He smiled, shrugging. "You know how it is, Ignace. But look at the bright side—I did agree to give you a pot not quite full. Bent the hell out of professional ethics, if I say so myself."


He gave the bar an idle swipe, before pointing with the rag to a stool several feet down. "That's where the three of you sat. Gwendolyn had to hoist you onto the stool. You couldn't get up that high on your own." He laughed outright, now. "The thing that impressed me the most was how all three of you split the pot. I thought for sure you'd get shorted, what with those two giants. But—no. You got your fair share, just like they did."


I could feel the old ache coming, and shoved it under. Ancient history, dammit! Let it stay buried with the rest of the ruins. Then, sighing, I drained the mug and pulled the handful of coins out of my pocket.


I stared at them glumly. To my surprise, Leuwen filled the mug up.


"On the house," he said.


That was a lie, actually. Under the circumstances, "on the house" meant: as long as you keep my interest up, you can keep drinking. Bullshit me and you die of thirst.


Terrible thing, death from thirst. It took me all of two seconds to decide to spill the beans. The fact is, there wasn't much harm in it anyway. He obviously knew too much already, and, being as he was the best barkeep in the world, Leuwen practically wrote the book on Barkeep Professional Ethics.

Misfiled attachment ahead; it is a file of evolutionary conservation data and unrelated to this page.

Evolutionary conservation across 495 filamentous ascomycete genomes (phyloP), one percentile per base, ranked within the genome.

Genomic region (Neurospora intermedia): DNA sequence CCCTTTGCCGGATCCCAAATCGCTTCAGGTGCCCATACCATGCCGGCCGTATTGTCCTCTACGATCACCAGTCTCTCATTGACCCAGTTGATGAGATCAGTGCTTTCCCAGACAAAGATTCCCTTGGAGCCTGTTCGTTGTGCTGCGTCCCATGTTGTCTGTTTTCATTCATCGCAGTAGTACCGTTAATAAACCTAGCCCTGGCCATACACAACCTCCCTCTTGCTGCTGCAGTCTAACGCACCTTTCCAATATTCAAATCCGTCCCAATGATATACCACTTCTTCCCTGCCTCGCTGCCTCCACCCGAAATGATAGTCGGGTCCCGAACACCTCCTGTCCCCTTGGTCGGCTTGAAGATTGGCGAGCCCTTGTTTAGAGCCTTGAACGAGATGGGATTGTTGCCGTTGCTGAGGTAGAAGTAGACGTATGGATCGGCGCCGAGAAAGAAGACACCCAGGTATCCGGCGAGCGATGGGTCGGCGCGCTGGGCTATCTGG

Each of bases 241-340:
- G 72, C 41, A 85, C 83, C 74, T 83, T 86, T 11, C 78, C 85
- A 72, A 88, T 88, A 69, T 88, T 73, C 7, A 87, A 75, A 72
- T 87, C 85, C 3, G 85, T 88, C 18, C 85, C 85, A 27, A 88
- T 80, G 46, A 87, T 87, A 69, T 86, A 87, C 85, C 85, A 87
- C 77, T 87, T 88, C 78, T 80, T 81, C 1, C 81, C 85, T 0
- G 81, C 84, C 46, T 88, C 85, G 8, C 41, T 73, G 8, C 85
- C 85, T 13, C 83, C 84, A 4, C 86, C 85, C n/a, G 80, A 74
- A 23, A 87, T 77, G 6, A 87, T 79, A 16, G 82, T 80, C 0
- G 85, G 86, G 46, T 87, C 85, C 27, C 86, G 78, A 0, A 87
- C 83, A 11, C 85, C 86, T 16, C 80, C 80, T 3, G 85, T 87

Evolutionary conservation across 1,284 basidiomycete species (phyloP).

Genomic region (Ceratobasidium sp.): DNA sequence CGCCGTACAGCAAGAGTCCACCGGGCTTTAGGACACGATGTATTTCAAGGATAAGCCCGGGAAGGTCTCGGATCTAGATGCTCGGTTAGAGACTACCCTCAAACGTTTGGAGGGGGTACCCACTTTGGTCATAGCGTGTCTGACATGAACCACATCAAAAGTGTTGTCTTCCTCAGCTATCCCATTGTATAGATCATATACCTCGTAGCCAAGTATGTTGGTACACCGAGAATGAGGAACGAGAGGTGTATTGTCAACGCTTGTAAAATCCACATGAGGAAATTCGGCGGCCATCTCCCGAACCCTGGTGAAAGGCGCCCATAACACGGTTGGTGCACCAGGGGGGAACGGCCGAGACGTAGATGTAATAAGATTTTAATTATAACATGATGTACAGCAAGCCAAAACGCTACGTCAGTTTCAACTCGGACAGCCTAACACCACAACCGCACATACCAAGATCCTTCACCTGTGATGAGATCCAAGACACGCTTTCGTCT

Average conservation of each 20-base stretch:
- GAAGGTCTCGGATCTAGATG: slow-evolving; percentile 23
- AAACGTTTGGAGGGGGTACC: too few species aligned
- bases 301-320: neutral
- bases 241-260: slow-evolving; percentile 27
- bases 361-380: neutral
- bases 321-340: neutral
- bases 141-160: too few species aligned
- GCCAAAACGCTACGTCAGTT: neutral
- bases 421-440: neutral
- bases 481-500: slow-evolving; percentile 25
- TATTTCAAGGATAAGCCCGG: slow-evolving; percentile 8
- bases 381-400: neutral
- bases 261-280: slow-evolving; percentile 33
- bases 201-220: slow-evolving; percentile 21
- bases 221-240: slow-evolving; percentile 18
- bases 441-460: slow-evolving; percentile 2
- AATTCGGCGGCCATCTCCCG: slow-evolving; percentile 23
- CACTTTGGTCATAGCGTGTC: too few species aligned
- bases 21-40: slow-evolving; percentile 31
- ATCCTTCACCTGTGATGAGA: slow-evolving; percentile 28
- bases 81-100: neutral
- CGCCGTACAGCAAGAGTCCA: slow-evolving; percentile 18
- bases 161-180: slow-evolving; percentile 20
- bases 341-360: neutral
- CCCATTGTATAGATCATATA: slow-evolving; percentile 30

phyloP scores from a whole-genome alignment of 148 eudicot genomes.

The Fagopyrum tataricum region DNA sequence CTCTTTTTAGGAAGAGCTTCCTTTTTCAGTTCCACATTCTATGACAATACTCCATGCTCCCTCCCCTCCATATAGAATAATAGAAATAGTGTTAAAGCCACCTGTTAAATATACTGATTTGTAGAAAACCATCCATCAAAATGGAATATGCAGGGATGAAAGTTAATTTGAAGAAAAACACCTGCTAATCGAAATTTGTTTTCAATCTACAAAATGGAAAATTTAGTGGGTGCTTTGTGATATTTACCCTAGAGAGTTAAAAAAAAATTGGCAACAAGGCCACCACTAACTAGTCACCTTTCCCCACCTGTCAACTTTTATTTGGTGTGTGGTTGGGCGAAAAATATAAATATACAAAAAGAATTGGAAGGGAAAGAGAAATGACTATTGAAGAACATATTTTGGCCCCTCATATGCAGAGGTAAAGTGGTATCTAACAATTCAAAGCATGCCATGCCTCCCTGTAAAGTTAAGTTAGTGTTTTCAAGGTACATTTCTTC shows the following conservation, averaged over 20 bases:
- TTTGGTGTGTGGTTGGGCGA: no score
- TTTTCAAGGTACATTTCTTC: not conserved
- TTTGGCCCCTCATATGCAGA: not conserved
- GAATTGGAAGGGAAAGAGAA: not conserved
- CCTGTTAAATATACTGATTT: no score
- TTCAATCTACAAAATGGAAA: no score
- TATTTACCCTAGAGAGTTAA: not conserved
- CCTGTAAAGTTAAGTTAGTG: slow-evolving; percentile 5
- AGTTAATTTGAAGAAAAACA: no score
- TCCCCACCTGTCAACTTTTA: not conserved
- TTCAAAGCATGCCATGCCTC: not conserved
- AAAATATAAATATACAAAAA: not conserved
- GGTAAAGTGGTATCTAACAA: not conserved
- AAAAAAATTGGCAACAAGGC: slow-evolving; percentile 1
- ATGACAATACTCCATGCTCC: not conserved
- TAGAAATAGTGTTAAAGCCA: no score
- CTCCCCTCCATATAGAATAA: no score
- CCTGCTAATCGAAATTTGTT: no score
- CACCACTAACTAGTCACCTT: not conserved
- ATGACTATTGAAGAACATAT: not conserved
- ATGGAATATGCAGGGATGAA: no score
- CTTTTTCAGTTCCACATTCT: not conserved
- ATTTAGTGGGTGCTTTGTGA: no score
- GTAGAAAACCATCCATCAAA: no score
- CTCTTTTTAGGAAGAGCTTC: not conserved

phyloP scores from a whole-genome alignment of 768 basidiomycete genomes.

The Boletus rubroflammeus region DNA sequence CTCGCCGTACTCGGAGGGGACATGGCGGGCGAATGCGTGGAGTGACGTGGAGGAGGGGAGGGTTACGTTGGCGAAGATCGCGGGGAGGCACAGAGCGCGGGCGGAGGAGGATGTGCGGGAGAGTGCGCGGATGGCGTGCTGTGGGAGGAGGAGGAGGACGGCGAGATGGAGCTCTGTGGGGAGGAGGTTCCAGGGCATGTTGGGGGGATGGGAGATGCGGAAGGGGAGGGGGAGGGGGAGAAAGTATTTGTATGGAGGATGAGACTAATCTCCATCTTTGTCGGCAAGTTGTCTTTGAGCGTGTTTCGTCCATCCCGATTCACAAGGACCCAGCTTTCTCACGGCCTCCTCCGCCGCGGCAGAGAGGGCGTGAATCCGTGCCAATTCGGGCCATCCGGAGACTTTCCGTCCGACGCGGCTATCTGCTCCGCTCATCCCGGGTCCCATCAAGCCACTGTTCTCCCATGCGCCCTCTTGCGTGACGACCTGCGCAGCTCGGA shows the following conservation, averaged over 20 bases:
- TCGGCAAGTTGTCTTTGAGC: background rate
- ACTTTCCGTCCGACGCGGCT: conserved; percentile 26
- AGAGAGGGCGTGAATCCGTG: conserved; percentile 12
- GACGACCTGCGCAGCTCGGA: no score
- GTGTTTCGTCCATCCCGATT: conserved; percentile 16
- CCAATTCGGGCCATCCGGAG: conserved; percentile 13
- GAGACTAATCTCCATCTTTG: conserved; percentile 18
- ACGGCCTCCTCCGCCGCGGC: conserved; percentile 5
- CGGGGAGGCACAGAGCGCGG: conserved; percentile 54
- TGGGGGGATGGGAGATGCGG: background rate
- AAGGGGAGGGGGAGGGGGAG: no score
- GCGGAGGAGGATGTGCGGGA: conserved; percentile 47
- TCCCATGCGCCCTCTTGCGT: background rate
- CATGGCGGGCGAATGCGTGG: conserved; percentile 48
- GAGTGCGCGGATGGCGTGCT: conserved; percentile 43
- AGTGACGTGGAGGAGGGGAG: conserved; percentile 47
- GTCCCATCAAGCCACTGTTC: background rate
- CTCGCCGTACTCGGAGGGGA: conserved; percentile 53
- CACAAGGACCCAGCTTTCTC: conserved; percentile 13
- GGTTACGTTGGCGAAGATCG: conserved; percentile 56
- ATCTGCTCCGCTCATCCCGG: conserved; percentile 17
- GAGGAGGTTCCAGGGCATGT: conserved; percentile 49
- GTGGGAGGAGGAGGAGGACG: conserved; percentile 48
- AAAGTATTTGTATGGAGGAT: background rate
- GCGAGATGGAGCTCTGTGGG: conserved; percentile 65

Barkeep Moral Imperative #1: Confidential information transmitted over a pot of fresh-poured ale is confidential.


It was only midafternoon, so the crowd at The Trough was relatively light. Leuwen had no trouble keeping the customers supplied with the necessities of life while I regaled him with the whole story.


Experienced raconteur that I am, I started with a proper topic sentence:


"Prygg was a fucking disaster. A pure, unmitigated, unadulterated, fucking disaster. A disaster, I tell you."


I fell silent, staring with anguish at my empty mug.


"Good topic sentence," pronounced Leuwen, quickly replenishing the staff of life.


After drawing off half the mug in a single draught, I immediately launched into the background to the disaster.


"To begin with, we lost all our money bribing the guards to get out of New Sfinctr. Then, once we got out of the city, we had to make our way across Joe's Mountains in order to get to Prygg. Would have been easier, of course, to take the southern route, skirting the mountains altogether. But that meant going through Blain."


Leuwen winced. "Blain's dicey."


"Tell me about it! On the way back—never mind. Yeah, Blain's a bad luck city, pure and simple. And with the manhunt on, we knew there was bound to be at least a full company of the Queen's Own Cuirassiers stationed there, looking for us."